The Shang are important because they left a legacy of Chinese culture that proved durable and long lasting. The hereditary dynastic succession that they set in place endured for millennia. The role of the family and importance of ancestors remain central to Chinese culture today. Their artistry, with bronze in particular, continues to be admired for its beauty and grace.
Just for fun...
- Visit lots of different workshops in this ancient Chinese street
- Learn to read, write and say some Chinese numbers and words with an Ashmolean Museum worksheet
- Create your own bronze vessel online
- How much do you know about Ancient China? Try a tricky quiz!
- A story about jade
- Investigate ancient Chinese dynasties, silk, tomb treasures and more in this interactive game from the British Museum
- Take a Shang Dynasty quiz to show off your knowledge
Best children's books about the Shang Dynasty
Find out more
- Look through the brilliant BBC Bitesize Shang Dynasty guides about life in China in 1600-1046BC, the Shang people's jobs and army and what oracle bones were used for
- You'll find lots of images and information in the DKfindout! children's guide to Ancient China
- Information about Chinese tombs and ancestors
- Read a guide to the Battle of Muye, between the Shang and the Zhou people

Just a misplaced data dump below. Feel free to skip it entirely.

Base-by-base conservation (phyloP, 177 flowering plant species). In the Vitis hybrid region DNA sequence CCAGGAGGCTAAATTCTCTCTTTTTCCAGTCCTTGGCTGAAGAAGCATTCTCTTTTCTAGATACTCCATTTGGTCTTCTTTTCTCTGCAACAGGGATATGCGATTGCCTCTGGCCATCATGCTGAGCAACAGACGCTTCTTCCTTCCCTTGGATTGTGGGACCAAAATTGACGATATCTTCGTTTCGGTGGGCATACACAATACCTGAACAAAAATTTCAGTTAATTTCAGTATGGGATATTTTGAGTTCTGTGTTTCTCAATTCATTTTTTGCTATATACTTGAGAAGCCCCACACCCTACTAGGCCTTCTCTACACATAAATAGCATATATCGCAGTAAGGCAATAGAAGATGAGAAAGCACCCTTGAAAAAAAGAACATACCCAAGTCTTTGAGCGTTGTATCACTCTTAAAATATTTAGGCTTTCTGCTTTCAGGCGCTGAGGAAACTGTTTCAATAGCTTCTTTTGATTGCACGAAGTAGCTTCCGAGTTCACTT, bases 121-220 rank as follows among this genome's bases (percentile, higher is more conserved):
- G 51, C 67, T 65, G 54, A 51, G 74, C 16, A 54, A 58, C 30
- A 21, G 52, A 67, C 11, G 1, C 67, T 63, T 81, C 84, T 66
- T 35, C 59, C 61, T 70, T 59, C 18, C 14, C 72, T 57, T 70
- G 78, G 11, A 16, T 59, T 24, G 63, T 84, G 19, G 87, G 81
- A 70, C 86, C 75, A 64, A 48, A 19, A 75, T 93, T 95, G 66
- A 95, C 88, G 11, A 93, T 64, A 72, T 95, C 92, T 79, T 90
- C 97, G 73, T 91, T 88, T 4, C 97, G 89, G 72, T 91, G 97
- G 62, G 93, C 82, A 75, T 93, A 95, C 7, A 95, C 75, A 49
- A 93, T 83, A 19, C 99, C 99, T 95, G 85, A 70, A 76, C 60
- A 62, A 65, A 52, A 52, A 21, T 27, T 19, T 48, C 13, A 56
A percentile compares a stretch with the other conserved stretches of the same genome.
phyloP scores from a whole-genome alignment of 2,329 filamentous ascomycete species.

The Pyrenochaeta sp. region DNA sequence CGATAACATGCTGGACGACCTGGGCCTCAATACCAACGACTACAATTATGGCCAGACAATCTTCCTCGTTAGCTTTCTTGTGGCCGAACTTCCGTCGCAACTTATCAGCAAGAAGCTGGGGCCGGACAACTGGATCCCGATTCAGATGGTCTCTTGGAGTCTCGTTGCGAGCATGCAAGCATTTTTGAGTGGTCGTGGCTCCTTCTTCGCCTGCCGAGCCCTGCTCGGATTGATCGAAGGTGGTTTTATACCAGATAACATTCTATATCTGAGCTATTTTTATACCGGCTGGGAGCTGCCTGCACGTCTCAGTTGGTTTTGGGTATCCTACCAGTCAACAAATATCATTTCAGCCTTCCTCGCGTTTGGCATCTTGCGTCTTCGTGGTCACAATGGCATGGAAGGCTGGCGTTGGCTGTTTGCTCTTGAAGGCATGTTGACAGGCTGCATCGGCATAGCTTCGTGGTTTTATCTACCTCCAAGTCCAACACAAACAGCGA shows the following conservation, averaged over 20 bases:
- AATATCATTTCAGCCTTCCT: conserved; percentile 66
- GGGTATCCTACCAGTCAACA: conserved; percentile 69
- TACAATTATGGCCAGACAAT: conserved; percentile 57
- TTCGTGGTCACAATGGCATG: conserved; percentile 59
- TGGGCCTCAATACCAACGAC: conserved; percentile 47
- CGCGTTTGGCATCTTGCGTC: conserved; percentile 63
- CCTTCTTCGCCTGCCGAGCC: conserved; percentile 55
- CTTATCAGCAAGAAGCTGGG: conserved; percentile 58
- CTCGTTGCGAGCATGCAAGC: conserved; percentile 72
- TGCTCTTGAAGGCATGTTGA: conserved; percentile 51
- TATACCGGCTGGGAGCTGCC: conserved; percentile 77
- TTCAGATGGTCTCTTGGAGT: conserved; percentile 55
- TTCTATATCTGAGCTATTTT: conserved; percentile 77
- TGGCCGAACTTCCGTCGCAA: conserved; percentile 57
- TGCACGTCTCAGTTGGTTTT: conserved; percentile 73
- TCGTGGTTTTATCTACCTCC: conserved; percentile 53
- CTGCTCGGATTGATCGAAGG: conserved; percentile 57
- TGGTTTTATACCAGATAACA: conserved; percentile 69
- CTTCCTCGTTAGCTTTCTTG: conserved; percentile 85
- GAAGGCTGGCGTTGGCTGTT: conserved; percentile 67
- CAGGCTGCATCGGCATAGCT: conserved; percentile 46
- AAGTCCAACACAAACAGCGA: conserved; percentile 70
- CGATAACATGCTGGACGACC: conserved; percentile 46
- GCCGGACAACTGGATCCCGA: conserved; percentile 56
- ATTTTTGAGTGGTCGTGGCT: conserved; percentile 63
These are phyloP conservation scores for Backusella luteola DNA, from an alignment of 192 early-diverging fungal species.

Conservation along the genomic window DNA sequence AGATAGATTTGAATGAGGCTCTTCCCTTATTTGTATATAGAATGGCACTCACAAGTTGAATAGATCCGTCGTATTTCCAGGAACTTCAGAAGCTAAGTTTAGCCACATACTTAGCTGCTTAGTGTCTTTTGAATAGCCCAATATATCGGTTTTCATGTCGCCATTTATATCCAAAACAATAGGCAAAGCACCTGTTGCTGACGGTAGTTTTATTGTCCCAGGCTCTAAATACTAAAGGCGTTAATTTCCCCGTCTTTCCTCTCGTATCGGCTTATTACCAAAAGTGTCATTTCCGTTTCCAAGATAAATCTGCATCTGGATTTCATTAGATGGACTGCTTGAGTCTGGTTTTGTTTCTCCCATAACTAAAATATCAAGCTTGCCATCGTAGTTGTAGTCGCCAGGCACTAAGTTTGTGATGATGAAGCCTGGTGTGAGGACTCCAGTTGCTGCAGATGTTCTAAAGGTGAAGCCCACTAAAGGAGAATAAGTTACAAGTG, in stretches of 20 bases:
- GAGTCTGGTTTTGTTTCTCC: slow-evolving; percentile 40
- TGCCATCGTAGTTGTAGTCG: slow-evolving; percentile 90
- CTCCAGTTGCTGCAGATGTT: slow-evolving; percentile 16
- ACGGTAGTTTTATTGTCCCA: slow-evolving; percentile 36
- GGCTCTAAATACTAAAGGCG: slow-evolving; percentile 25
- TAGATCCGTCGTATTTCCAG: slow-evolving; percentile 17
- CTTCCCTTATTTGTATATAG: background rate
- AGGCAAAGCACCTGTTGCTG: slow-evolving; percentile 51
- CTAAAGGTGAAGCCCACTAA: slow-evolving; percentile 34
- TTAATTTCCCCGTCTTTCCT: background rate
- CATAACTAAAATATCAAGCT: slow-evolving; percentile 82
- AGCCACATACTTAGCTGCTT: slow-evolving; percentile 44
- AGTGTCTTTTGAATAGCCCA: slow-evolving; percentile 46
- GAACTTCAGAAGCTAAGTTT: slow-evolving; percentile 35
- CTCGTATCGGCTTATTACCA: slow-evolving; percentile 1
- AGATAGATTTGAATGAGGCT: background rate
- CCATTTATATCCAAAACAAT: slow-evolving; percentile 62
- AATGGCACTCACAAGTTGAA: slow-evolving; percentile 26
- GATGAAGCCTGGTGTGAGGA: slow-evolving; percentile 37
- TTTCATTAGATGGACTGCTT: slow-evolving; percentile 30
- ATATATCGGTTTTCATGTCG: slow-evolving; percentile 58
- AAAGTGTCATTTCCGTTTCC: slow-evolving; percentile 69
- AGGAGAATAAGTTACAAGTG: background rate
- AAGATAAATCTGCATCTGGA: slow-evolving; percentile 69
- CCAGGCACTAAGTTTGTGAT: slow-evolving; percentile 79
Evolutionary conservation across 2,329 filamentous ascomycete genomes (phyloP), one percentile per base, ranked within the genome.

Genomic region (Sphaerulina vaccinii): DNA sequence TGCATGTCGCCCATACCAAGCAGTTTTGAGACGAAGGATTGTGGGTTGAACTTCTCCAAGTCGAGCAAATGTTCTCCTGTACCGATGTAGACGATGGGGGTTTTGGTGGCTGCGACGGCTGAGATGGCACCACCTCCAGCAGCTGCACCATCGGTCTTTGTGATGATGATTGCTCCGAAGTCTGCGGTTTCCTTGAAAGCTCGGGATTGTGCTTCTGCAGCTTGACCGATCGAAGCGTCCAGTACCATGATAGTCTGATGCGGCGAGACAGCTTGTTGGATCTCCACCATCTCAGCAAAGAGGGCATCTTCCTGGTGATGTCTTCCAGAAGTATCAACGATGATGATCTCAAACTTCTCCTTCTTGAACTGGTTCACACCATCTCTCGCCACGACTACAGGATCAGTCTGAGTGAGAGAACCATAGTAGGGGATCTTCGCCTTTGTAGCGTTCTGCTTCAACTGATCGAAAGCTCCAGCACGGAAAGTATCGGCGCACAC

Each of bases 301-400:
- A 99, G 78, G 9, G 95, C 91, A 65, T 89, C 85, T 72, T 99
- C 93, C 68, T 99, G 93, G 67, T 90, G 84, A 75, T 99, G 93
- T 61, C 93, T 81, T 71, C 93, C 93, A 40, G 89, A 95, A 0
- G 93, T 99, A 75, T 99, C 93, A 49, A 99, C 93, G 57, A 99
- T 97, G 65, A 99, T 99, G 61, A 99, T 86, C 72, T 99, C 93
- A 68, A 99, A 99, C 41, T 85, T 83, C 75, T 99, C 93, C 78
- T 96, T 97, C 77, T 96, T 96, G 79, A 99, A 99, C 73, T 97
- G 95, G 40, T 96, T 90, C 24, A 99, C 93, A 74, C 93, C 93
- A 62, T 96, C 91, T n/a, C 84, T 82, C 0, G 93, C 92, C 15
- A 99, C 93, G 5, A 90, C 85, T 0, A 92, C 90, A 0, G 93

- Find out about the history of silk production
- Learn about King Di Xin, the final king of the Shang Dynasty, in a short video
- Details of the Chinese writing system of logograms (a symbol represents a word or a meaning)
- Read more about Shang Dynasty history
- Find out about archaeological excavations in Yin Xu (in modern-day China's AnYang city)
- Discover how the Shang were the first Chinese people to invent writing in a video clip
- Look through a guide to Chinese bronzes, with lots of pictures and information
- Find out about a Shang Dynasty bronze vessel used to hold wine for ritual sacrifices to the ancestors
- Lots of Shang Dynasty information is available on the British Museum's teachers and students website on ancient China
See for yourself
- The British Museum has some Shang Dynasty artefacts
- See a slideshow of Shang Dynasty objects from the Metropolitan Museum of Art in New York
- See artefacts from the archaeological site of Yin Xu, the ancient capital city of the late Shang Dynasty
- At Compton Verney’s Chinese galleries in Warwickshire you can see one of the finest collections of ancient Chinese bronzes outside of China